Ben Folds mourns the death of alt-rock
With his album ”Rockin’ the Suburbs” debuting in the top half of the Billboard Hot 200 chart, Ben Folds seems to have survived last year’s bust up of his critically lauded band, Ben Folds Five, just fine. But flying solo isn’t all it’s cracked up to be. Folds, whose stateside tour is set to wrap up in Los Angeles on Oct. 16, talked to EW.com about those Billy Joel comparisons and the fate of alternative rock.
It seems that you, Robert Sledge, and Darren Jesse disbanded Ben Folds Five pretty darn amicably. What, no catfights?
We watched so many ”Behind the Music”s that we were well informed and knew how to cut our losses with a preemptive strike. We got along fine, but it had become a business. And that wasn’t how it started. I had to ask, ”How much does this pay, and does it pay enough for me to bastardize my music?” and I said, ”Well, f— it” and threw in the towel. The guys were totally fine with that too. But I’m not in love with showing up for a gig and just seeing my name up there without the Five at the end of it. It feels stupid, like I’m getting something over on people. Like, if you like Ben Folds Five, maybe you’ll like this.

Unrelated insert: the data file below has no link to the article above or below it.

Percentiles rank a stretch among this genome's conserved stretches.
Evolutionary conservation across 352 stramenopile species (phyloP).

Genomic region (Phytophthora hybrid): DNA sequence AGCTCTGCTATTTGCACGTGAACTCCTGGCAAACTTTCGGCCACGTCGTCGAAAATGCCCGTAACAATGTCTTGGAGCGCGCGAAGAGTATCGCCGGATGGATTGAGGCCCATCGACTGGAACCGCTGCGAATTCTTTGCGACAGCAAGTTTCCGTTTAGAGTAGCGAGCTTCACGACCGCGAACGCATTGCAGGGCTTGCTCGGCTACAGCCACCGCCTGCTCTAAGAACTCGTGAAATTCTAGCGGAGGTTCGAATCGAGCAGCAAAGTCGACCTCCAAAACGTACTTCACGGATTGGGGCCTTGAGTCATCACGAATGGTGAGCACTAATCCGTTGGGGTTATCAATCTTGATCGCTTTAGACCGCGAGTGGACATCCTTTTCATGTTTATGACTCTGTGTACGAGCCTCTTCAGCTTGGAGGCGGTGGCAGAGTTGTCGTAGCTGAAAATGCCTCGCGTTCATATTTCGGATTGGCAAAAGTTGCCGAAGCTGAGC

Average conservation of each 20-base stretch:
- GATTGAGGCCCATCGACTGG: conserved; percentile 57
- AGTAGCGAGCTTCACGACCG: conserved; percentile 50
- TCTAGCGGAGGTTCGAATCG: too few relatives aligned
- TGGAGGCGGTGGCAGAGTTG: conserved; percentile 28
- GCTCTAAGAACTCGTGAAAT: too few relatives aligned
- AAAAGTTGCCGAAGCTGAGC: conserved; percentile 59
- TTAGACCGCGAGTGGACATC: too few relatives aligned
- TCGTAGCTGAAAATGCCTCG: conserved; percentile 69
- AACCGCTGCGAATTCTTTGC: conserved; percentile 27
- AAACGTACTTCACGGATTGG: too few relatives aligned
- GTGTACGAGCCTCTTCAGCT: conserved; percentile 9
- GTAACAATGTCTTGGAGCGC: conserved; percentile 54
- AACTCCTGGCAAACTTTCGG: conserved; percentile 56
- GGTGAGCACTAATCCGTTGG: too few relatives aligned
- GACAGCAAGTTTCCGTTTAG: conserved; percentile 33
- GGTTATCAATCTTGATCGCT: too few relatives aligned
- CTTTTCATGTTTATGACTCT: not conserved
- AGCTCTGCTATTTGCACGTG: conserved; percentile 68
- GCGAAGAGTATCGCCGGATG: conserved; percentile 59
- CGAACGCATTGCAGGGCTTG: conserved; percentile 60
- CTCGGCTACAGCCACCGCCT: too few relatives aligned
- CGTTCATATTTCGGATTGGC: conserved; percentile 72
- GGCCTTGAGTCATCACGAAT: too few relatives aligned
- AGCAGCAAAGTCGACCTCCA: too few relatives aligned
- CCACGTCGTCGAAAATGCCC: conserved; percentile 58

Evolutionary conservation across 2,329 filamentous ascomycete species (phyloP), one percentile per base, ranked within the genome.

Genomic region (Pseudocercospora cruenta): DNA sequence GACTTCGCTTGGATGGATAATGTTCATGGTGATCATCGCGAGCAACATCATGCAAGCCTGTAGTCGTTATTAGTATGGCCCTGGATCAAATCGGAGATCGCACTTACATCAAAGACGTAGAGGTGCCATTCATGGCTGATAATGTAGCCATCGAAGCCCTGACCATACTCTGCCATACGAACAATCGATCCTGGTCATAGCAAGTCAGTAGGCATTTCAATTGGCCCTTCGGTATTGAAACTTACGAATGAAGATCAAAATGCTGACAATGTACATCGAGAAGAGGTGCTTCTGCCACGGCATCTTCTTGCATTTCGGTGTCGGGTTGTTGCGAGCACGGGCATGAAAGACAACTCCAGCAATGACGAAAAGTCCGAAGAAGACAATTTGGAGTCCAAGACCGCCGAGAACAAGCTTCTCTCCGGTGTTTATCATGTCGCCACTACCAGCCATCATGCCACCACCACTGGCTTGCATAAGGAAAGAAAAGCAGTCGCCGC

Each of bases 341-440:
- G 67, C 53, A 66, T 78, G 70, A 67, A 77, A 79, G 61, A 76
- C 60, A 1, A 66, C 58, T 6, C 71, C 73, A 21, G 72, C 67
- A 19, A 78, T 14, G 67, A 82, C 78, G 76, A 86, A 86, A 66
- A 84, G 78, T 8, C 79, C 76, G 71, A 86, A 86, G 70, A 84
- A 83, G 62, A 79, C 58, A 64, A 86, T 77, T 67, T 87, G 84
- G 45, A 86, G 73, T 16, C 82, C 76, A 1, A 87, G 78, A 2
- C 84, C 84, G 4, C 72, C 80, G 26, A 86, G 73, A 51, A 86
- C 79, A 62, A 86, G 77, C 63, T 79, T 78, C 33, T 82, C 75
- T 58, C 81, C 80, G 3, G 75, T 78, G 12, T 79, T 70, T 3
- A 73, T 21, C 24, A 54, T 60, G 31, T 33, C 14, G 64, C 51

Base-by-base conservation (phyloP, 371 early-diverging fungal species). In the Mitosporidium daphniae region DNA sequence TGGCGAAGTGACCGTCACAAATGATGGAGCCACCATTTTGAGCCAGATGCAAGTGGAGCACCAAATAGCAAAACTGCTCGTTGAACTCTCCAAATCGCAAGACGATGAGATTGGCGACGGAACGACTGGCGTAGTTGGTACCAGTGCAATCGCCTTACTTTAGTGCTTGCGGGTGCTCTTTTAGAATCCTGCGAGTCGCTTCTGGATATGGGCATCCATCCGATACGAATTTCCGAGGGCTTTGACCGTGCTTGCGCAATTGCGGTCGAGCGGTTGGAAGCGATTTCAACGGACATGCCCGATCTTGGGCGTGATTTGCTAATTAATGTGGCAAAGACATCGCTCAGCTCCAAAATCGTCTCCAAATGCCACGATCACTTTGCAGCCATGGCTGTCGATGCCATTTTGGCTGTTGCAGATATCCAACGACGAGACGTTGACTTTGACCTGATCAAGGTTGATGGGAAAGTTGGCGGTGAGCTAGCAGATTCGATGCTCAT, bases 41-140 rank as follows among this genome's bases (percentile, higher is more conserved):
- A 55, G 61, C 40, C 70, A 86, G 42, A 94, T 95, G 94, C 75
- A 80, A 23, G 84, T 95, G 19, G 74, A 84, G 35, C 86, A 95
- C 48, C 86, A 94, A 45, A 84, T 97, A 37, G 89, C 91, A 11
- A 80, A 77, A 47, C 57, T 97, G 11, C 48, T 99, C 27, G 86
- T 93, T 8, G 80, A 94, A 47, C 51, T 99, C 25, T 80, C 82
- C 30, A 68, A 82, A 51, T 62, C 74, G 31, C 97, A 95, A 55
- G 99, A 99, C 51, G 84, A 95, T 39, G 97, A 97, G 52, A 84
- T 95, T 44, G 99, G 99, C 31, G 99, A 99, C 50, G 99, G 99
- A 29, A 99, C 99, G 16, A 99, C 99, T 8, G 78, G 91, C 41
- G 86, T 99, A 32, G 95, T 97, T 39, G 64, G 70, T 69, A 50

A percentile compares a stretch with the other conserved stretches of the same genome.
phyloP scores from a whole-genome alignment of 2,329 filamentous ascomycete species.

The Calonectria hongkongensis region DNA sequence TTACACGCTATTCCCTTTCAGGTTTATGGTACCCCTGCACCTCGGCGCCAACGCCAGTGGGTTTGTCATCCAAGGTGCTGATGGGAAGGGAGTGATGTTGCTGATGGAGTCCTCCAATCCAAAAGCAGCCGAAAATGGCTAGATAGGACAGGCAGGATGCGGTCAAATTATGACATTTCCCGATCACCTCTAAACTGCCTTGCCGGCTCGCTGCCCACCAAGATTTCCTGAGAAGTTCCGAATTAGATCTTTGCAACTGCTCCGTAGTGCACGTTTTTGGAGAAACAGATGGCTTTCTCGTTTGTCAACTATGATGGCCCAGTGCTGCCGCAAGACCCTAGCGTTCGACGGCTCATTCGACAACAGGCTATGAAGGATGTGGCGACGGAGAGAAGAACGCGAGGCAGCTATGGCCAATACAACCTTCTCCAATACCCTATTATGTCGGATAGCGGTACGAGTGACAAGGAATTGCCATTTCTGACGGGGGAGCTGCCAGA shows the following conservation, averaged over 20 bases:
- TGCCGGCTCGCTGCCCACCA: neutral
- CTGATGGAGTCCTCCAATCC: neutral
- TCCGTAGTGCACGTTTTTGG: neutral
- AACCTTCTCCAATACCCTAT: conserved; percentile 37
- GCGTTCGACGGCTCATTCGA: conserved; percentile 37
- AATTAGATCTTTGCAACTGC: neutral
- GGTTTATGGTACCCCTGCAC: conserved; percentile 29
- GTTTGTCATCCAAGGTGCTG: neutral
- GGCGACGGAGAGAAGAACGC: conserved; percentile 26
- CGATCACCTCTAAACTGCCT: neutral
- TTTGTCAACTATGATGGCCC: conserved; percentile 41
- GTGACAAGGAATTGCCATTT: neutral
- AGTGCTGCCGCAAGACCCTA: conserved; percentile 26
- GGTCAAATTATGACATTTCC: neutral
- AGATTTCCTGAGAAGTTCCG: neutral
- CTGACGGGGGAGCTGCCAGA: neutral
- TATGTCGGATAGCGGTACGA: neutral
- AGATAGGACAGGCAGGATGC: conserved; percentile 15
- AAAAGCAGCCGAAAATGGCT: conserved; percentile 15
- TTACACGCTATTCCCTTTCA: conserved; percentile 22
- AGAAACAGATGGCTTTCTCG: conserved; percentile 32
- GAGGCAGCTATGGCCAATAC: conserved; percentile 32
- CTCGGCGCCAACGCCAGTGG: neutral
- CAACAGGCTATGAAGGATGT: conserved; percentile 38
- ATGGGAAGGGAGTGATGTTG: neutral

In the single ”Rockin’ the Suburbs,” you joke about a producer using computers to ”fix all your shitty tracks.” You did pick Ben Grosse, who’s worked with Filter and Fuel, to produce your album. Was it difficult for you to adjust to all his digital twiddling?
I asked for it, and [the computer technology] did a good job on this record, but I’m not really sold on it. Next time I do a record I’ll probably do it the old-fashioned way, an old wire recorder in a hotel room and hang myself. But when Ben heard that lyric, he seemed kind of concerned, actually. I don’t have a problem with computers; I just think the process can become too important, and it’s not really natural.